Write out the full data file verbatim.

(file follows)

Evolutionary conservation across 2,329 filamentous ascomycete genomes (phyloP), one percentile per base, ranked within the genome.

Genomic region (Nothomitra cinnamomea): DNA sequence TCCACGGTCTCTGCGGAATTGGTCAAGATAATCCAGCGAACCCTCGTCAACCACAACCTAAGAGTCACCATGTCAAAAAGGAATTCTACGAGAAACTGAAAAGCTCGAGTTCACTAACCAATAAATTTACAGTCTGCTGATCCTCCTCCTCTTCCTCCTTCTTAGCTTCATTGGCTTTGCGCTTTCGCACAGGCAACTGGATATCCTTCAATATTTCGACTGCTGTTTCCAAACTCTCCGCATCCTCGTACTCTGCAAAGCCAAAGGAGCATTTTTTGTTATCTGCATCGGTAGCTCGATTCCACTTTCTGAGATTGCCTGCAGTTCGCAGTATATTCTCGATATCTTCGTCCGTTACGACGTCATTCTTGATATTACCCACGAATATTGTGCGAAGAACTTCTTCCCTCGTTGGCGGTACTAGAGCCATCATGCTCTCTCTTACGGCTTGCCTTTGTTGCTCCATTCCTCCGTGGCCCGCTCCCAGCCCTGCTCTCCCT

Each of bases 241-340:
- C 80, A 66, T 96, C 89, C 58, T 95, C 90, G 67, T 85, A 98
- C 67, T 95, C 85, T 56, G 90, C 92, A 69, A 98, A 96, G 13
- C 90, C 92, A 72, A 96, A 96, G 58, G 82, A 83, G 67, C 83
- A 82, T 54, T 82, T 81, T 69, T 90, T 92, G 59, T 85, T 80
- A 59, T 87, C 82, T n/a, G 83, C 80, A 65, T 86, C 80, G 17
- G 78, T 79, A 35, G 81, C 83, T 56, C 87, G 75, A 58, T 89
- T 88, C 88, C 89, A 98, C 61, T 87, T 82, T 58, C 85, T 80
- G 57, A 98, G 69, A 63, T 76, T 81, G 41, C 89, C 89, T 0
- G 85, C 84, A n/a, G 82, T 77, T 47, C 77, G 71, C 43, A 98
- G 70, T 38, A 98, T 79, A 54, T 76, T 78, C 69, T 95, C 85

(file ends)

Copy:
Evolutionary conservation across 2,329 filamentous ascomycete genomes (phyloP), one percentile per base, ranked within the genome.

Genomic region (Nothomitra cinnamomea): DNA sequence TCCACGGTCTCTGCGGAATTGGTCAAGATAATCCAGCGAACCCTCGTCAACCACAACCTAAGAGTCACCATGTCAAAAAGGAATTCTACGAGAAACTGAAAAGCTCGAGTTCACTAACCAATAAATTTACAGTCTGCTGATCCTCCTCCTCTTCCTCCTTCTTAGCTTCATTGGCTTTGCGCTTTCGCACAGGCAACTGGATATCCTTCAATATTTCGACTGCTGTTTCCAAACTCTCCGCATCCTCGTACTCTGCAAAGCCAAAGGAGCATTTTTTGTTATCTGCATCGGTAGCTCGATTCCACTTTCTGAGATTGCCTGCAGTTCGCAGTATATTCTCGATATCTTCGTCCGTTACGACGTCATTCTTGATATTACCCACGAATATTGTGCGAAGAACTTCTTCCCTCGTTGGCGGTACTAGAGCCATCATGCTCTCTCTTACGGCTTGCCTTTGTTGCTCCATTCCTCCGTGGCCCGCTCCCAGCCCTGCTCTCCCT

Each of bases 241-340:
- C 80, A 66, T 96, C 89, C 58, T 95, C 90, G 67, T 85, A 98
- C 67, T 95, C 85, T 56, G 90, C 92, A 69, A 98, A 96, G 13
- C 90, C 92, A 72, A 96, A 96, G 58, G 82, A 83, G 67, C 83
- A 82, T 54, T 82, T 81, T 69, T 90, T 92, G 59, T 85, T 80
- A 59, T 87, C 82, T n/a, G 83, C 80, A 65, T 86, C 80, G 17
- G 78, T 79, A 35, G 81, C 83, T 56, C 87, G 75, A 58, T 89
- T 88, C 88, C 89, A 98, C 61, T 87, T 82, T 58, C 85, T 80
- G 57, A 98, G 69, A 63, T 76, T 81, G 41, C 89, C 89, T 0
- G 85, C 84, A n/a, G 82, T 77, T 47, C 77, G 71, C 43, A 98
- G 70, T 38, A 98, T 79, A 54, T 76, T 78, C 69, T 95, C 85